One curious thing you might encounter is a discrepancy between the actual age of a young passenger and that shown in the passenger list. At first this can seem baffling. However, it came about because children under the age of 14 were only charged half the adult fare, while those under seven paid one-third of an adult fare, with infants travelling free. That gave an incentive to parents to save money by lying about the ages of their children, especially as no proof of age was required.

What the Passenger Records Cannot Tell you About your Ancestor

You have to understand that the records aren't infallible, by any means - inaccuracy and illegibility abound. Another factor to take into account if you're having problems finding a particular record is misspellings, which were quite frequent especially on more unusual surnames; the best course is to try variations on the name and see if you come up with something that works in every other way.

New Zealand's Gold Rush

During New Zealand's gold rush period, which lasted from 1861-71, there was a sharp spike in immigration, as people arrived in droves, all hoping to get rich quickly. The result was that, for this decade only, the publication of full passenger lists was suspended. So, if your ancestors came during this time, you might well not find a record of their arrival.

Additionally, they may have come to New Zealand via Australia. Since passenger lists from Australia weren't always kept, once again you might not find a record of their arrival. Something you can do, if you suspect they took this route, is to check Australian passenger lists to establish if your ancestors went there first (Sydney and Melbourne were the principal ports).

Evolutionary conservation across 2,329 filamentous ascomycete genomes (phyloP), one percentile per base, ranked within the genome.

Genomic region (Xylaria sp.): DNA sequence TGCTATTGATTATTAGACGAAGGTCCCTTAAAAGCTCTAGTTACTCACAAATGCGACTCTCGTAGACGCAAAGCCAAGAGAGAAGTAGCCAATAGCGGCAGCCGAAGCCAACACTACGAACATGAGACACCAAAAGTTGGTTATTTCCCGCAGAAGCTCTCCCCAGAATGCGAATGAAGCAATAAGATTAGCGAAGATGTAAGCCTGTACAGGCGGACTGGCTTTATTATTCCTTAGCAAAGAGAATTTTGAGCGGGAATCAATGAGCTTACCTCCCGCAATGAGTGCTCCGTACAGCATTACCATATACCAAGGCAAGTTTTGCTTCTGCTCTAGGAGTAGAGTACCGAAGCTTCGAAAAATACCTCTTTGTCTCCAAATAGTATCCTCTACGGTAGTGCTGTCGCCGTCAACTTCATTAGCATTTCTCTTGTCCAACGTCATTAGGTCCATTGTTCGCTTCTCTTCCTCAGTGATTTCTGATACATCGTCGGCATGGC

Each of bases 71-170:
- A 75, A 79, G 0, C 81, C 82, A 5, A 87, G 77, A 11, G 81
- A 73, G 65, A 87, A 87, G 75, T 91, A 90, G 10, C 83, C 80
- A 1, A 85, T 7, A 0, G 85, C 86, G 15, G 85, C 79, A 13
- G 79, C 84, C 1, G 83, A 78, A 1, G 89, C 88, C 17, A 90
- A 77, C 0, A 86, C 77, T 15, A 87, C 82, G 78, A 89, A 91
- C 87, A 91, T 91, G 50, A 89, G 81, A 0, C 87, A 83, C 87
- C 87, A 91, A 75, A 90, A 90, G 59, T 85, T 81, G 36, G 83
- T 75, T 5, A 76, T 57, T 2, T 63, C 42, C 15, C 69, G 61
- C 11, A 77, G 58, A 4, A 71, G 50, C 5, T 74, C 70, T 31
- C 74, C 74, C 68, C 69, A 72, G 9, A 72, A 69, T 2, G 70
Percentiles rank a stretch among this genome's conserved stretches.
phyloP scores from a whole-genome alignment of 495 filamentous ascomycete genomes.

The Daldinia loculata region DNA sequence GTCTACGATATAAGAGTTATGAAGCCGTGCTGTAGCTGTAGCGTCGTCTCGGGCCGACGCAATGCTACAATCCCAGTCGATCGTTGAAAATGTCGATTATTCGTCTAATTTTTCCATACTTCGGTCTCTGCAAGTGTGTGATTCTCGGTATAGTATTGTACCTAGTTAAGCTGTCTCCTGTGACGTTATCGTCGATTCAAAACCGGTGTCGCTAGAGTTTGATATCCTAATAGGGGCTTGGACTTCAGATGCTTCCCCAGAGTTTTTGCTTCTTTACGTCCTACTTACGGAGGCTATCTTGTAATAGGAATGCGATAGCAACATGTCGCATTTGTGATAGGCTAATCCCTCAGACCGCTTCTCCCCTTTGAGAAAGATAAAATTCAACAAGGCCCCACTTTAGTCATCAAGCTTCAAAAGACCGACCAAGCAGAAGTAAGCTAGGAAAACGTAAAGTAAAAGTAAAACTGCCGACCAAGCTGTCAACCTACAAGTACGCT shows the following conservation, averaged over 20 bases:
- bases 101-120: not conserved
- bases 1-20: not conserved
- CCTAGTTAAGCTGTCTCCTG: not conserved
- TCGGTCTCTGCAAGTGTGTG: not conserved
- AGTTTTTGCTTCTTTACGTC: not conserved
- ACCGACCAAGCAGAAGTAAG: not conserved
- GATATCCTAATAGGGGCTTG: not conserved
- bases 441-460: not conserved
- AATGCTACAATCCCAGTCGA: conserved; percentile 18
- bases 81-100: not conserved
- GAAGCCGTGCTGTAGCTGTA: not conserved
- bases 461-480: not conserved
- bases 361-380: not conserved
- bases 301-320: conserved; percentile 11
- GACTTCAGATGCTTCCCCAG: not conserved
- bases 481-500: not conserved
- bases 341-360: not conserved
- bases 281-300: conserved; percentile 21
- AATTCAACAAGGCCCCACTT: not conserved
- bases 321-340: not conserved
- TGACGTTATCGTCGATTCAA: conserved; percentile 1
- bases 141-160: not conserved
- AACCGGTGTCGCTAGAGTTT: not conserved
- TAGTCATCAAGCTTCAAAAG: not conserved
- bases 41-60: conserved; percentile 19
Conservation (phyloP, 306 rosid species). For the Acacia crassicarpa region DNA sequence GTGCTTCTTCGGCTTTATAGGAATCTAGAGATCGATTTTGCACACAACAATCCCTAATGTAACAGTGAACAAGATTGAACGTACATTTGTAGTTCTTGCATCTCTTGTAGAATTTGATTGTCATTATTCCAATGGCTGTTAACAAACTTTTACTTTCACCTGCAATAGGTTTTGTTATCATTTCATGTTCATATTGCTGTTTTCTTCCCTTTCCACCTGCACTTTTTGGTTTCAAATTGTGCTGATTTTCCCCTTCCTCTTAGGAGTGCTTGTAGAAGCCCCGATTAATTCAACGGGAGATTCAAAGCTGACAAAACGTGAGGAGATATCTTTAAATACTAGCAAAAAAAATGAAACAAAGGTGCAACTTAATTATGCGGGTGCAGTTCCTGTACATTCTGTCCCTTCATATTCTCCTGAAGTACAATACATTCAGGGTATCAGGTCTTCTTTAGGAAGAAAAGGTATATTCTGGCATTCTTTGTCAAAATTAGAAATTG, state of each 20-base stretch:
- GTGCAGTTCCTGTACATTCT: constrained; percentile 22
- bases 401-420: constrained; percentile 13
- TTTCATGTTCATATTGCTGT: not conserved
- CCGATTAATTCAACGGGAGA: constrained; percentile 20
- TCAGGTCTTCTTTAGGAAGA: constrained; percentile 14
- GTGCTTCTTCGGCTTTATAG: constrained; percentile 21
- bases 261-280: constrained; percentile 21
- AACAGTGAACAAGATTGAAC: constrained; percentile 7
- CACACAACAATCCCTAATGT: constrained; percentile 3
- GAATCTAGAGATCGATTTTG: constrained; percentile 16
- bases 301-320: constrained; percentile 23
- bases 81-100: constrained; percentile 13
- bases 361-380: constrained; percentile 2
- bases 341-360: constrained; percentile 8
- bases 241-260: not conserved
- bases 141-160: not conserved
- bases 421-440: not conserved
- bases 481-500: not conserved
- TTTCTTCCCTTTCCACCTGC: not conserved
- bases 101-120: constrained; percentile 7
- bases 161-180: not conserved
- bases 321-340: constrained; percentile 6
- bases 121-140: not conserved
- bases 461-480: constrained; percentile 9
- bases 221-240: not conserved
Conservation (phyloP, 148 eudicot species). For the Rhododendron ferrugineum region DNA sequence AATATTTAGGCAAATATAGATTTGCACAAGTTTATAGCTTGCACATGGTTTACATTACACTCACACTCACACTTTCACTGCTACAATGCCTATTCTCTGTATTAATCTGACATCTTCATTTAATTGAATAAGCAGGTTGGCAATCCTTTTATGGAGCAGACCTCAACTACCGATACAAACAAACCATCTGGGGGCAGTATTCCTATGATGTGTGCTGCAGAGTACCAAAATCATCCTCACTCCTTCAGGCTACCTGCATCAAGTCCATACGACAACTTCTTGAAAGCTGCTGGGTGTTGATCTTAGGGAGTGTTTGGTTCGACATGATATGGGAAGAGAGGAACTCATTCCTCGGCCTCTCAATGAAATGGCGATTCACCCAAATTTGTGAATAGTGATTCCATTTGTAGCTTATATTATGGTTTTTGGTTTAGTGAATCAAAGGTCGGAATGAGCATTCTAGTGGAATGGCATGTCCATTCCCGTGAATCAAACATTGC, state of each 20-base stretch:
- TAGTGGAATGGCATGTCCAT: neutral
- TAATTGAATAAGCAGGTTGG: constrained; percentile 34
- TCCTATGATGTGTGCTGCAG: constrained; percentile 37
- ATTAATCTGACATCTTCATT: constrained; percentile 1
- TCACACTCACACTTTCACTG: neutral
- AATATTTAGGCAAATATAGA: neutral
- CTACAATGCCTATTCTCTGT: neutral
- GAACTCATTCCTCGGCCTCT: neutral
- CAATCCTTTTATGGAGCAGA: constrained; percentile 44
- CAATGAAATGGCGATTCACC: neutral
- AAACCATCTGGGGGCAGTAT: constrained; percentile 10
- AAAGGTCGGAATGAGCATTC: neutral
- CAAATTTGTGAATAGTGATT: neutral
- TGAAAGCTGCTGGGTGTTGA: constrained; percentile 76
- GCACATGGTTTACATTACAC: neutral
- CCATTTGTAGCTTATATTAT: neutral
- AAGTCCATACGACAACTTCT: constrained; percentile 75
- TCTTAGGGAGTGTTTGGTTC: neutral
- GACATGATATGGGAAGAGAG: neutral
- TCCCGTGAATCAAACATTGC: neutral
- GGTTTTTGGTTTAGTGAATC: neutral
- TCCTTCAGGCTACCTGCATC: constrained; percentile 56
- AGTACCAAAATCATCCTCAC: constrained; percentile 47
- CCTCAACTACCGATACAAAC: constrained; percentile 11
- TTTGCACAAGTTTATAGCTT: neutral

Finally, there might be several other obscure reasons why you can't find a record. A number of people arrived as stowaways for instance. In those cases (and they were very few among the overall total of immigrants) the only record of their arrival would be if they were caught and prosecuted. Also, if they came as servants for cabin passengers, their full names wouldn't have been recorded, being considered as an underclass.

You might also like...
Share Your Story, Join the Discussion or Seek Advice..
Why not be the first to leave a comment for discussion, ask for advice or share your story...

If you'd like to ask a question one of our experts (workload permitting) or a helpful reader hopefully can help you... We also love comments and interesting stories

Title:
(never shown)
Firstname:
(never shown)
Surname:
(never shown)
Email:
(never shown)
Nickname:
(shown)
Comment:
Validate:
Enter word:
Topics
Latest Comments
Further Reading...
Our Most Popular...
Add to my Yahoo!
Add to Google
Stumble this
Add to Twitter
Add To Facebook
RSS feed
You should seek independent professional advice before acting upon any information on the ExploreGenealogy website. Please read our Disclaimer.